Steal Shamelessly, Share Seamlessly

Jeffrey B. Anderson, MD, MPH, MBA, refused to believe that infants born with serious heart defects could not gain weight, just one factor behind their high mortality rate.

A pediatric cardiologist at Cincinnati Children’s Hospital Medical Center, Dr. Anderson began studying infants with a rare condition called hypoplastic left heart syndrome (HLHS) — a malformation of the heart — as a cardiology fellow.

Dr. Anderson is now Associate Professor of Pediatrics and Chief Quality Officer in the medical center’s Heart Institute, and a faculty member in the James M. Anderson Center for Health Systems Excellence, Cincinnati Children’s Hospital Medical Center. For his persistent work seeking ways to improve the care and outcomes of HLHS patients, he was named the 2016 recipient of the American Board of Pediatrics’ Paul V. Miles Fellowship in Quality Improvement.

​HLHS is one of the most complex forms of congenital heart disease.  Until the early 1980s, HLHS was uniformly fatal. Even in 2015, the chance of an infant with HLHS surviving until his or her first birthday was only about 75 percent. Newborns with HLHS need open-heart surgery shortly after birth, then again several months later, and a third surgery a few years later. As of a decade ago, between 10 and 15 percent of these infants did not survive to the second surgery after being discharged home following their first surgery.  In addition to this unacceptable mortality rate, infants with HLHS struggle with growth during the first few months of life, often experiencing growth failure.

“The rare nature of this disorder has limited robust learning about successful strategies to improve survival undertaken by single-surgical centers,” Dr. Anderson and colleagues wrote in a paper published in the July 2015 issue of Circulation: Cardiovascular Quality and Outcomes.

To address this gap, Dr. Anderson has been a key leader in the National Pediatric Cardiology Quality Improvement Collaborative (NPC-QIC), a network of parents, clinical teams and cardiologists from 60 care centers across the nation with an aim to reduce growth failure and mortality among infants with HLHS. “About half of these centers treat fewer than five HLHS patients a year,” he said.

When the network began, Dr. Anderson said, “We had several questions—Why do infants with congenital heart disease grow poorly, and does it matter? And can we reduce mortality for these infants between the first and second surgeries?”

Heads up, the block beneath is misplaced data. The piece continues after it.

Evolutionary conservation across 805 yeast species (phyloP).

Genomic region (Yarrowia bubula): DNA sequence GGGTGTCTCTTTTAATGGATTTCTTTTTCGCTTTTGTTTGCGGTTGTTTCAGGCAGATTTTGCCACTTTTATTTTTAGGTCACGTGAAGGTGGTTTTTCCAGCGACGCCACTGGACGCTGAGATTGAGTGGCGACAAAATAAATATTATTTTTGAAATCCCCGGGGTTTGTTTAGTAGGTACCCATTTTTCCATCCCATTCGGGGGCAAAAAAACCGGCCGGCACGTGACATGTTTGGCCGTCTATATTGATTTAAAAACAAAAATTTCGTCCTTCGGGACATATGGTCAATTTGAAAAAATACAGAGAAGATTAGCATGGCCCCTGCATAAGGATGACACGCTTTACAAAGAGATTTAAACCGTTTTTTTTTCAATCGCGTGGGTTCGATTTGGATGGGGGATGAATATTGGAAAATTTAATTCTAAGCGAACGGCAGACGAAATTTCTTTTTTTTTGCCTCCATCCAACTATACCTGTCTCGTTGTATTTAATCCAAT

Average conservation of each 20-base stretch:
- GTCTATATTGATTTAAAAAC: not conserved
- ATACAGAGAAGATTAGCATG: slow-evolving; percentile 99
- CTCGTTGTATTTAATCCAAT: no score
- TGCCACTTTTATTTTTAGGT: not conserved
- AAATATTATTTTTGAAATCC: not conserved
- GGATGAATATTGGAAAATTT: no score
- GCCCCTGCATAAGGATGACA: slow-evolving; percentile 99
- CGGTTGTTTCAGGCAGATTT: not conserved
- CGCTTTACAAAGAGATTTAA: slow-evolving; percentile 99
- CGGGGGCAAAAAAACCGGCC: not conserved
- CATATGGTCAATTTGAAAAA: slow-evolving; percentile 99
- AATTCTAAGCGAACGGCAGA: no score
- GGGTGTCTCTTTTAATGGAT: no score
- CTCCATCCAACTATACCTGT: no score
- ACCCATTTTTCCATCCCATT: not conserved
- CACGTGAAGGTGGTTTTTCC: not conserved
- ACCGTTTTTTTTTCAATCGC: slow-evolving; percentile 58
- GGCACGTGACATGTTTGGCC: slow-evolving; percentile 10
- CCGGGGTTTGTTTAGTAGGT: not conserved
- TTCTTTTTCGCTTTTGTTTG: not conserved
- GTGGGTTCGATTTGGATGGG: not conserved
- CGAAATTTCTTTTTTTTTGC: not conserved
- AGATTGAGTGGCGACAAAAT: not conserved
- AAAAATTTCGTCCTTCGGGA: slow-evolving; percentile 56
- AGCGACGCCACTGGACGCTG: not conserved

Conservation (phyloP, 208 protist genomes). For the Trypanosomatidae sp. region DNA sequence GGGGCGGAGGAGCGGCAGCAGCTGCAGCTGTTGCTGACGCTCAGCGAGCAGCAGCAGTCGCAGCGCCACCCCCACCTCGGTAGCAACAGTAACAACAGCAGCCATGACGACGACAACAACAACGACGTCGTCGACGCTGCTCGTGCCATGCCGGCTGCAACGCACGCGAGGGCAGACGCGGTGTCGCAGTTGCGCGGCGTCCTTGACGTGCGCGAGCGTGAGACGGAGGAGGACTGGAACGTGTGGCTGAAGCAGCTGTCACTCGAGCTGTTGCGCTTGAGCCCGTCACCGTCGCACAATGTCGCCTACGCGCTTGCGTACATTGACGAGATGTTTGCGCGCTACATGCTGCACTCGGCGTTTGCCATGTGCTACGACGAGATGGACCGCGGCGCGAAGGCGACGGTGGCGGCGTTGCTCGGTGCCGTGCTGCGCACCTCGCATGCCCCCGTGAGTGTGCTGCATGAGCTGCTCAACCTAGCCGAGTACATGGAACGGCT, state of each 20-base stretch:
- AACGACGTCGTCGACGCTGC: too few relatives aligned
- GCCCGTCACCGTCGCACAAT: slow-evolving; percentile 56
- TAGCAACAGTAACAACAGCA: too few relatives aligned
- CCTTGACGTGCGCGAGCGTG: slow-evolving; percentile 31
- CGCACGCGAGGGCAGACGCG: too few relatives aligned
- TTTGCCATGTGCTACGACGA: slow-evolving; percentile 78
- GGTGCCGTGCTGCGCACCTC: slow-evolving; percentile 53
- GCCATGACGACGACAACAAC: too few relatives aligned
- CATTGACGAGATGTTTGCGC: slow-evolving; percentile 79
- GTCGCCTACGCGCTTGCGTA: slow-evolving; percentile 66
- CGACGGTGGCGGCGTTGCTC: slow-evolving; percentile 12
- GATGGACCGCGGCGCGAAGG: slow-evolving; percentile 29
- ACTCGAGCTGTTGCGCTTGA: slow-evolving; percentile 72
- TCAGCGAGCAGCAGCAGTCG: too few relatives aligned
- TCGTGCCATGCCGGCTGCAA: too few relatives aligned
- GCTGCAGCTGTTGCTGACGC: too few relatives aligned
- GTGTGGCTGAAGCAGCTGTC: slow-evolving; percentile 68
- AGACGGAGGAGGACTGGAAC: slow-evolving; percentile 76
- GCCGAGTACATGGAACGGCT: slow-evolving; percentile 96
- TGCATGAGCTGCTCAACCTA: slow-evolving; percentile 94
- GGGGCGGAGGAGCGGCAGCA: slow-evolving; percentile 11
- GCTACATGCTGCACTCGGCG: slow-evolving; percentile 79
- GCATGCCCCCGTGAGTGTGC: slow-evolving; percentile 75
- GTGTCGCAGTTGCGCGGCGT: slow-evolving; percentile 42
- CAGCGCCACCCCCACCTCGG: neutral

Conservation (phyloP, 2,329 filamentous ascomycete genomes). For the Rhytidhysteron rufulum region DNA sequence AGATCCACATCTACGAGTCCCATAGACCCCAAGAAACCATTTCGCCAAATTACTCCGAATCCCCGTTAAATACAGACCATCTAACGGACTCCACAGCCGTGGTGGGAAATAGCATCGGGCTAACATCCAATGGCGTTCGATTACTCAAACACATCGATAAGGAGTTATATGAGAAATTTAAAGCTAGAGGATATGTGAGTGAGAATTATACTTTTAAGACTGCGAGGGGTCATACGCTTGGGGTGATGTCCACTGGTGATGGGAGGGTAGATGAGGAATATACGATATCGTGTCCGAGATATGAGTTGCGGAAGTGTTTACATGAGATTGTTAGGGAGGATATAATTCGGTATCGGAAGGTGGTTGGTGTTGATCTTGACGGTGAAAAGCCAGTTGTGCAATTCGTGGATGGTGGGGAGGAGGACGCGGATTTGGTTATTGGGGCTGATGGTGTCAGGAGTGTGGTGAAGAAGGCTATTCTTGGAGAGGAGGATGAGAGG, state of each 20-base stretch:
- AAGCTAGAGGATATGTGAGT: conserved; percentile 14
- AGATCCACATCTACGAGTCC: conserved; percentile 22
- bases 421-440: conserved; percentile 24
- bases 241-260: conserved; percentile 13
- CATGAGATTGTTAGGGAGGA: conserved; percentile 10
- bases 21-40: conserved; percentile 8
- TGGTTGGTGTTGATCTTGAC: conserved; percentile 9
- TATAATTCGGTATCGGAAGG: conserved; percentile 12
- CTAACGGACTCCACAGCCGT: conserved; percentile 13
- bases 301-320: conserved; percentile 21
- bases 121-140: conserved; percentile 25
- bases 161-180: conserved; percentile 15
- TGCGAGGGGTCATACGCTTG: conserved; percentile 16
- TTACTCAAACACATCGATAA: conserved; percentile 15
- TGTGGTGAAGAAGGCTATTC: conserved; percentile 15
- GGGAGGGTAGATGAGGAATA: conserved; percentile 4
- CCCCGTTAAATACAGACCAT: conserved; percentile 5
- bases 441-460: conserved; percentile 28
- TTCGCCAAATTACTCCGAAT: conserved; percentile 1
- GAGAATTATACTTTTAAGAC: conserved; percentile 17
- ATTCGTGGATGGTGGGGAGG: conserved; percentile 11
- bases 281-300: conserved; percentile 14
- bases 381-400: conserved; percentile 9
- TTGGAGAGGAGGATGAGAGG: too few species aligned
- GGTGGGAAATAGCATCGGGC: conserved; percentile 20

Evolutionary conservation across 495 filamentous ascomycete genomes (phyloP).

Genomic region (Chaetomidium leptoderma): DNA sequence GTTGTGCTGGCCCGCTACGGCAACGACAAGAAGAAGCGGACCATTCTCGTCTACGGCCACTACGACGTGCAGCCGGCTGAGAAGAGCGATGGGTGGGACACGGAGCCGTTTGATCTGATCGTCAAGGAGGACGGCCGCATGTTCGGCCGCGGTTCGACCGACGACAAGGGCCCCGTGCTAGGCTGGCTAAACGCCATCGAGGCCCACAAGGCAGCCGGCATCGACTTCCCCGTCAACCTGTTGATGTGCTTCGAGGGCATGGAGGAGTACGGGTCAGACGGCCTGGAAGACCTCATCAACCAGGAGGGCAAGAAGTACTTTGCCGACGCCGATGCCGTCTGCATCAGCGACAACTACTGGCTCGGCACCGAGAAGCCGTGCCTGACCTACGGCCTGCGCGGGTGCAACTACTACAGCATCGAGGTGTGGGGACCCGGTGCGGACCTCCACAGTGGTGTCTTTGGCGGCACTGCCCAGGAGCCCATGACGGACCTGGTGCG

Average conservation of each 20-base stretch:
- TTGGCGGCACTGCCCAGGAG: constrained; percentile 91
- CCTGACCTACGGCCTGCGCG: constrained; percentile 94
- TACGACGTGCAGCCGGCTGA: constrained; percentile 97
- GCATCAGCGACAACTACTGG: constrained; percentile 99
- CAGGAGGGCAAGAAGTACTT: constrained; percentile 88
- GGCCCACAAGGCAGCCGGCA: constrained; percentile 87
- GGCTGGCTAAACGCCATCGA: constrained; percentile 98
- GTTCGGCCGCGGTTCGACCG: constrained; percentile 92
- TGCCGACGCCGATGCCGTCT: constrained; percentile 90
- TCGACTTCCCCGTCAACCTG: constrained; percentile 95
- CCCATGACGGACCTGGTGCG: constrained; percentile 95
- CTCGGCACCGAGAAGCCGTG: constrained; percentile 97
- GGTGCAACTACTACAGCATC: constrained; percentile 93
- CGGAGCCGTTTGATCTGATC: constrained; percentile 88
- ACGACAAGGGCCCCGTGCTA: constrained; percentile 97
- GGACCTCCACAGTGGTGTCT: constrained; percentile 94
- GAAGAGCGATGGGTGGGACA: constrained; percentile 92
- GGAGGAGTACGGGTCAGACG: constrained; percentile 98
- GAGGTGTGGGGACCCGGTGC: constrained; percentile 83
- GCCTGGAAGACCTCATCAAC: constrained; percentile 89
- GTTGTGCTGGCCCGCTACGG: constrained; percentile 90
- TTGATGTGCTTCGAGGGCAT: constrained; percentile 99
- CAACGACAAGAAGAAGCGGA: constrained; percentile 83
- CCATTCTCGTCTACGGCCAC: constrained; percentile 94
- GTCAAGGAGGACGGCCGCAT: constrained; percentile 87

Data from the NPC-QIC centers showed that growth rates matter a lot in these infants.

“Some cardiologists thought there was nothing you could do to make these infants grow,” he said.  Still, some cardiologists were having better success than others. Dr. Anderson determined to find out what the more successful ones were doing differently to improve nutritional outcomes in infant heart patients, and as a result, improve the babies’ chances of survival. Now, he is determined to spread ideas for successful interventions.

“We follow the mantra ‘Steal Shamelessly, Share Seamlessly,’” Dr. Anderson said.  “Centers shared their practices to help other centers improve their outcomes.”

He recently presented this work — “Using Improvement Science to Identify Best Nutritional Practices In a Rare Condition: Improving Growth in Infants With Hypoplastic Left Heart Syndrome” — to physicians and residents at both The University of North Carolina and Duke University schools of medicine, and to the ABP staff in Chapel Hill, N.C.

Dr. Anderson praised collaborative networks such as NPC-QIC that connect health care professionals who treat specific conditions. Through this collaborative network, clinicians could pool data from their patients, gathering enough information to see trends that individual clinics would not be able to recognize.

In addition to identifying factors that can improve growth for these infants, Dr. Anderson led a team of researchers that analyzed data for 1,163 infants from 52 surgical centers participating in NPC-QIC between 2008 and 2014. The team achieved significant improvements in interstage survival rates, despite no changes in medication or surgical strategies. The key, they suggest, was that centers learned from each other and from families as they deployed strategies to improve nutrition, parent education, and communication between cardiologists and primary care pediatricians.

Collaborations included a variety of professionals— nurses, dietitians, respiratory therapists, cardiologists, surgeons, developmental specialists and more. Perhaps most important, he said, was involving parents.

“We found that bringing parents into the conversation changes everything,” he said. “It shifts the focus from an independent to a collaborative practice.”

Dr. Anderson works closely with a parent support group called “Sisters by Heart.”

“Parents want to help,” Dr. Anderson said, “and they bring a different perspective to care.”

“What makes Dr. Anderson an incredible asset to the cardiac community as a whole is his dedication and willingness to work with parent partners,” said Stacey Lihn, president of Sisters by Heart and the mother of a child born with HLHS. “He respects — and intentionally elicits — parent perspectives and proactively engages with parents.

The Paul V. Miles Fellowship was established in 2013 to honor Dr. Miles’ years of service as the ABP’s Senior Vice President for Maintenance of Certification and Quality.

The fellowship is given annually to a pediatrician who has demonstrated excellence in improving the quality of care for children.